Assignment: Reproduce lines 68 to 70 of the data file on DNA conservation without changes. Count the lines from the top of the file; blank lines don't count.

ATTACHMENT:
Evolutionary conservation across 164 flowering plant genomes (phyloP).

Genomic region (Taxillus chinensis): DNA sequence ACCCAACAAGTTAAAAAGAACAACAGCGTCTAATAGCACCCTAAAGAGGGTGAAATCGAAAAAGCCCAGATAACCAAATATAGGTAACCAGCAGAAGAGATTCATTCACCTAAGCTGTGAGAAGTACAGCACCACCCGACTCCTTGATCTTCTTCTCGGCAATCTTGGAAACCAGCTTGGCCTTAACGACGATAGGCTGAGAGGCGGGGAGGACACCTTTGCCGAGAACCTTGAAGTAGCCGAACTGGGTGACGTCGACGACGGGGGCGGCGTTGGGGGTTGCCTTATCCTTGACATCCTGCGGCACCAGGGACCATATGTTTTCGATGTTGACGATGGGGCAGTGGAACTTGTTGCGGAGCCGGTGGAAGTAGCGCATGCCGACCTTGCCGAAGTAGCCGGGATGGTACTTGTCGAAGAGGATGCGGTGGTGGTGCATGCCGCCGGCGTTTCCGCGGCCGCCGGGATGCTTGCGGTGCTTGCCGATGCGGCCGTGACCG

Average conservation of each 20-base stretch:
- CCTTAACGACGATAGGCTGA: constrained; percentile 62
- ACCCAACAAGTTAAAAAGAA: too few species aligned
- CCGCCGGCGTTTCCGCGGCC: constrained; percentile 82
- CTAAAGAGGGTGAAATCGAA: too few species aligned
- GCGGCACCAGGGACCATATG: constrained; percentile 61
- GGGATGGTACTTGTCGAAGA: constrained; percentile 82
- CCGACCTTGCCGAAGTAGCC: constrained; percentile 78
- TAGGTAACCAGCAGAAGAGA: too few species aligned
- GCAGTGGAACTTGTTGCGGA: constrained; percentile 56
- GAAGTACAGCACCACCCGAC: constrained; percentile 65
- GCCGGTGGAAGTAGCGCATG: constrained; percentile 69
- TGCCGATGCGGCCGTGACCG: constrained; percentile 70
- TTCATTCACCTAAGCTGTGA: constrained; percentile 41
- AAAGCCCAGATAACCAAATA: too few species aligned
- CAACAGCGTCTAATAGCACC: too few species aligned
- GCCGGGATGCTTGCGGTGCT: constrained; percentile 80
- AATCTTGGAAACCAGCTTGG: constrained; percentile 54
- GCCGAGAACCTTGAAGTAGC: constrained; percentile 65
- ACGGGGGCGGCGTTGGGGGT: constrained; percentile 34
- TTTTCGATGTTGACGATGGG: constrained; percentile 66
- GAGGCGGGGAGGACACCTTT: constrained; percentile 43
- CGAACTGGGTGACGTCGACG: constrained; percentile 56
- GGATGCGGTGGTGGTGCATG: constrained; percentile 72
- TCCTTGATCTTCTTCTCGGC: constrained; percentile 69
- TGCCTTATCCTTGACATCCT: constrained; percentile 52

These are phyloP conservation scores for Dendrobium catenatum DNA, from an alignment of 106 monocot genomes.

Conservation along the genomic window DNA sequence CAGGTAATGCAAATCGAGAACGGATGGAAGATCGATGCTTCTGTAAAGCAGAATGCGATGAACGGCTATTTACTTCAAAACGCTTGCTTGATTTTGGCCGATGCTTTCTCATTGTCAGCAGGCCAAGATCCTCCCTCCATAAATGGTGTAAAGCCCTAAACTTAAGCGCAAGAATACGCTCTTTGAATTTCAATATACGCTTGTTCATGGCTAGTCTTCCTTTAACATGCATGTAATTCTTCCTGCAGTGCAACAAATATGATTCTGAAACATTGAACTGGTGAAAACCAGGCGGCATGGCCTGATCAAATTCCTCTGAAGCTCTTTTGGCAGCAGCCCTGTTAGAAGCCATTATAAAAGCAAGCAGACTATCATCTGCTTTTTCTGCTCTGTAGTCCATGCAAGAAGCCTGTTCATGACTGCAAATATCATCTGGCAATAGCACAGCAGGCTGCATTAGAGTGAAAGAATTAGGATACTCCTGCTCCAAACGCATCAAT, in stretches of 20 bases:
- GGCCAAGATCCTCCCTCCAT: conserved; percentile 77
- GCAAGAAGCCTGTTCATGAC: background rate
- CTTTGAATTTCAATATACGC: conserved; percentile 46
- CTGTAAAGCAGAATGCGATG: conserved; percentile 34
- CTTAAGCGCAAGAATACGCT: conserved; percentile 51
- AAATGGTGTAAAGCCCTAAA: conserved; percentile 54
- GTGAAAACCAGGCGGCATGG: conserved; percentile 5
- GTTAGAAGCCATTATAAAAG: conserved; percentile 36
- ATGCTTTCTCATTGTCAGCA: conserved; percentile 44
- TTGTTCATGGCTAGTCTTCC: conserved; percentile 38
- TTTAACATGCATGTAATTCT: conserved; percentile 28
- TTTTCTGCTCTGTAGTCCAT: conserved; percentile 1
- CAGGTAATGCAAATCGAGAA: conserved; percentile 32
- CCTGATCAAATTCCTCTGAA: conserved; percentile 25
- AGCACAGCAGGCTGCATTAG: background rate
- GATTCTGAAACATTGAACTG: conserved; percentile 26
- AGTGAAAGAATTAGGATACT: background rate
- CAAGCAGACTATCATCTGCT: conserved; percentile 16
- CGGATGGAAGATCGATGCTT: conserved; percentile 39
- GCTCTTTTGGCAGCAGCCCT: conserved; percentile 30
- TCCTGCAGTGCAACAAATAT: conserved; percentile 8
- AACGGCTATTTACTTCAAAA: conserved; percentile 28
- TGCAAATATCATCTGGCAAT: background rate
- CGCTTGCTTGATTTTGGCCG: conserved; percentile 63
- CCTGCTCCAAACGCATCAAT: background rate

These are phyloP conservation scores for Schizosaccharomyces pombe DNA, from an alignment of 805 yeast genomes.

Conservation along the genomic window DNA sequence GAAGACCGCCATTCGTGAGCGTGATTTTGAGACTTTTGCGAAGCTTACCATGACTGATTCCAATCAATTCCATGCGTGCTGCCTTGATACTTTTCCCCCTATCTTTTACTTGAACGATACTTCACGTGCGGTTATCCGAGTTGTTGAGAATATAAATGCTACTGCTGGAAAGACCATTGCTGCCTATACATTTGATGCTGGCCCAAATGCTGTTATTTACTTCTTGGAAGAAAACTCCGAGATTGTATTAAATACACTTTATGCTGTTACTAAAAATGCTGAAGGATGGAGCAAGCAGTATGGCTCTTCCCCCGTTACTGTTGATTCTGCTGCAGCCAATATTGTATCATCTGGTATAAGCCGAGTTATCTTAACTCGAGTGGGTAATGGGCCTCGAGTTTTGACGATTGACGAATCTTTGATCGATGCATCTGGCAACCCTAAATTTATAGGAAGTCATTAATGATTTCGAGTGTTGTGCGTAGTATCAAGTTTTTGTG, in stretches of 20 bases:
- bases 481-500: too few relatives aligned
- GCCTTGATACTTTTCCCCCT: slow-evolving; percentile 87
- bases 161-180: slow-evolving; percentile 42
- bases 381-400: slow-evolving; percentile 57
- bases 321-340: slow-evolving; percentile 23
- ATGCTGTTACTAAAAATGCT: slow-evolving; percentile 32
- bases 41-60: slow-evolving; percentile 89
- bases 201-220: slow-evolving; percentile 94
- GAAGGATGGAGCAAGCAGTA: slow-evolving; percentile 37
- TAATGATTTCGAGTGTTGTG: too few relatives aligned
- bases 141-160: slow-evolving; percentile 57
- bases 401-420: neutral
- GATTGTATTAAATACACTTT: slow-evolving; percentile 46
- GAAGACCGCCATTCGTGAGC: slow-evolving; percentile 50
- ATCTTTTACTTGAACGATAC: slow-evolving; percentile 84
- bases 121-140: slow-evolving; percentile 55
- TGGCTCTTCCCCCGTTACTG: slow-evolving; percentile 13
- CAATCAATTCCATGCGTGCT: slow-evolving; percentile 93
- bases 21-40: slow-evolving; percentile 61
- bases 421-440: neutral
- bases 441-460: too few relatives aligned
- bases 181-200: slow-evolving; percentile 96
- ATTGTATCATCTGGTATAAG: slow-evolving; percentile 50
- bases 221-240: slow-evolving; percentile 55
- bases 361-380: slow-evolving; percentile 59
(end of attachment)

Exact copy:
- bases 141-160: slow-evolving; percentile 57
- bases 401-420: neutral
- GATTGTATTAAATACACTTT: slow-evolving; percentile 46